Jewish Museum in Prague

Èesky

Collection of Rare Printed Books and Manuscripts

Curator: Olga Sixtová

The Jewish Museum in Prague’s Collection of Manuscripts and Rare Printed Books currently comprises about 1,500 collection items of various provenance and age. It is focused mainly on Hebrew, but also on Yiddish and German, manuscripts and printed books, as well as earlier Judaistic literature. For the most part, these are literary works, but there are also archival-type documents which have been included for their artistic value, as well as a large group of single sheets – mostly decorative plaques of a devotional nature, diplomas, memorial documents and calligraphic synagogue plaques with informational or liturgical content. The items in the collection stem from Bohemia, Moravia and Silesia, although there are also manuscripts and printed books from, among other places, Germany, Italy and the Netherlands. They date from the thirteenth century to the twentieth.

The core of the collection comprises manuscripts and rare printed books that were once owned by the library of the Prague Jewish Community, mainly stemming from the bequests of Jewish scholars who were active here – most notably, Solomon Judah Rapoport (1790-1857). Some of the books were also part of the holdings of the pre-war Jewish Museum, while a large amount of valuable manuscripts and printed books were shipped to the Museum during World War II from the Jewish communities in Bohemia and Moravia that were dissolved and later annihilated by the Nazis. The collection was supplemented on an ongoing, if limited, basis in the following decades. Acquisitions are currently focused on Jewish written material, either of clearly Bohemian provenance or connected with the history of the Czech lands and local Jewish figures. As a result of research into the genizot of Bohemian and Moravian synagogues carried out in the late 1990s and early 2000s, the collection gained about a hundred manuscript and printed fragments, as well as several hundred fragments of printed books; these are being kept in the Museum’s auxiliary holdings.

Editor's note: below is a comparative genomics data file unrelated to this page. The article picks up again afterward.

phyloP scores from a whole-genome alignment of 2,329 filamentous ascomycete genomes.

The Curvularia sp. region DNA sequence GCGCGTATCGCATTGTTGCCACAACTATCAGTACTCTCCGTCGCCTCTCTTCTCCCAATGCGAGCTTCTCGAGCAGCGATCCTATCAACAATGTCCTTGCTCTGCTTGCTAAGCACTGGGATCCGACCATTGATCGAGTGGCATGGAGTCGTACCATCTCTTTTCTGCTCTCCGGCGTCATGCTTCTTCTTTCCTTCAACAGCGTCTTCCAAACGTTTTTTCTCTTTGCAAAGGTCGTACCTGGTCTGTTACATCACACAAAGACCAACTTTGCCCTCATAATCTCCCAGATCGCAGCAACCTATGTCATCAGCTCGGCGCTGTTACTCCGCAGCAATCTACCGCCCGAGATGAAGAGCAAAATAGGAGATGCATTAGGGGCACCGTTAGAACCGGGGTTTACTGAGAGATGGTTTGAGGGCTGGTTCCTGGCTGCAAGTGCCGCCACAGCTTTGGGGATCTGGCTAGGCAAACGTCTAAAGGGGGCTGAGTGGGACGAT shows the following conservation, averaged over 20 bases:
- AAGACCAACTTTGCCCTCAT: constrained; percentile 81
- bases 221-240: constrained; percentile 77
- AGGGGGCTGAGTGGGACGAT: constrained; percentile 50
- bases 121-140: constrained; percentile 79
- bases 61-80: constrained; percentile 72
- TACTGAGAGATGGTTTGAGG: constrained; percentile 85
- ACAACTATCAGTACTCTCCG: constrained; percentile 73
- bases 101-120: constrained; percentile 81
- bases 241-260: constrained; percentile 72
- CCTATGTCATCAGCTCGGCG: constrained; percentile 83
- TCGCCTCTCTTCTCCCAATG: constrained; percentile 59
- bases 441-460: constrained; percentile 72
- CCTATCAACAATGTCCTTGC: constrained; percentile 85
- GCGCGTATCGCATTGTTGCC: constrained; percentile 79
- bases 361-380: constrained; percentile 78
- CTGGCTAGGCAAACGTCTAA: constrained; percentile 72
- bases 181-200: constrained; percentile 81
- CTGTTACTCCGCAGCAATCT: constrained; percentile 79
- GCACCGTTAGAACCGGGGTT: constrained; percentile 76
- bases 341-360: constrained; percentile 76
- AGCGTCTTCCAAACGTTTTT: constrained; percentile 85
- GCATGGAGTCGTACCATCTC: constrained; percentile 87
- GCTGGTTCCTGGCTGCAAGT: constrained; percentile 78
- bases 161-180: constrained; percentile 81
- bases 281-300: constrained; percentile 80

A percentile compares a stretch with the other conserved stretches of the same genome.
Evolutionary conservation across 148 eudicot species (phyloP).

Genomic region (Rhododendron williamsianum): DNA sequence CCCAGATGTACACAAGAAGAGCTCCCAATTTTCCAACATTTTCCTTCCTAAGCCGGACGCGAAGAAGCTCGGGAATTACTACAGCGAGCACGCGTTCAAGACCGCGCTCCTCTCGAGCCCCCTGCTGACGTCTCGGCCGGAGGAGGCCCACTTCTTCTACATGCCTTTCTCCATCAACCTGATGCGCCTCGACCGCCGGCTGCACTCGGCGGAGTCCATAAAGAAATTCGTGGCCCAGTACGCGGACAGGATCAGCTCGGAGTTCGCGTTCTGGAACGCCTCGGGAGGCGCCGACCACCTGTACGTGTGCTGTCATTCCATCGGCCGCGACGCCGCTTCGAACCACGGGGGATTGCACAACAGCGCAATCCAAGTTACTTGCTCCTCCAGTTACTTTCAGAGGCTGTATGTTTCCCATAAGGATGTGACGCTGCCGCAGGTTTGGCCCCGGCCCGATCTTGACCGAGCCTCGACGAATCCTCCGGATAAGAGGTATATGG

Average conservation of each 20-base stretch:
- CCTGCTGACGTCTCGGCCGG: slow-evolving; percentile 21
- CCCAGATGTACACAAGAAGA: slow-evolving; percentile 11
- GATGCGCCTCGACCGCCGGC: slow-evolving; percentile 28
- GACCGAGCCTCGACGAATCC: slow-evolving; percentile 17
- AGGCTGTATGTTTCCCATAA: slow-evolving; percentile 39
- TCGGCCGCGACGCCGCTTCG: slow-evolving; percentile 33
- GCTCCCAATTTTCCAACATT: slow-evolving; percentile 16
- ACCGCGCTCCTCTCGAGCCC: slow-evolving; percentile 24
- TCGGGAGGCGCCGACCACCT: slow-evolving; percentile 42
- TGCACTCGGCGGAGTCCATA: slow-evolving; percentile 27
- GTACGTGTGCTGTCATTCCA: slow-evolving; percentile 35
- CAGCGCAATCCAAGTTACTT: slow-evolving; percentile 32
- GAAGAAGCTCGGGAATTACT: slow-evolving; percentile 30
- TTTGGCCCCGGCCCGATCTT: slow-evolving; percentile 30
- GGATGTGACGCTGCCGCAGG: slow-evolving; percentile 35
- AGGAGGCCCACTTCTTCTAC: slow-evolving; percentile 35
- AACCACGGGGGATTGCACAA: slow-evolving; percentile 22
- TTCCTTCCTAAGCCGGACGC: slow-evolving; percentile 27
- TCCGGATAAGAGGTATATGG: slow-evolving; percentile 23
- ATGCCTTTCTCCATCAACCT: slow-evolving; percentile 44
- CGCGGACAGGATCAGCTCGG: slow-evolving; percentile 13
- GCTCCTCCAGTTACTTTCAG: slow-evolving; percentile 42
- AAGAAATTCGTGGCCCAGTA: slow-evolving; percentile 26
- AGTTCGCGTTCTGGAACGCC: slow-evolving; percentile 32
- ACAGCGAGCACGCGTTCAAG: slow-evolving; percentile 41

Manuscripts

The rarest manuscripts include medieval Hebrew codices with liturgical, exegetical and religious-legal content (fifteen codices and fragments). The oldest illuminated manuscript – festive prayers for the High Synagogue and Simhat Torah – dates from 1347. Also in the collection is an Ashkenazi manuscript of part of the Mishne Torah by Moses ben Maimon (Maimonides), which is dated 1445.

Liturgical texts constitute the largest group in the collection (more than a third of the holdings); synagogue prayer books from Bohemian and Moravian Jewish communities are the earliest examples of the traditional work of local Jewish scribes and illuminators in the Museum’s collections (dating from the late sixteenth century onwards). The collection also includes several hundred liturgical synagogue scrolls (mainly Torah and Esther scrolls). The second largest group are texts of a religious-legal nature, together with exegetical and homiletic works. There are also authograph manuscripts and copies of works and lectures given by well-known scholar-rabbis who were active in Bohemia and Moravia, such as David Oppenheim, Jonathan Eybeschütz, Ezechiel Landau, Moses Sofer and Solomon Judah Rapoport. For the most part, these are manuscripts dating from the eighteenth and nineteenth century. Far less represented in the collection are copies of works relating to the kabala, philosophy, medicine, natural sciences, history, didactic texts, fiction and poetry.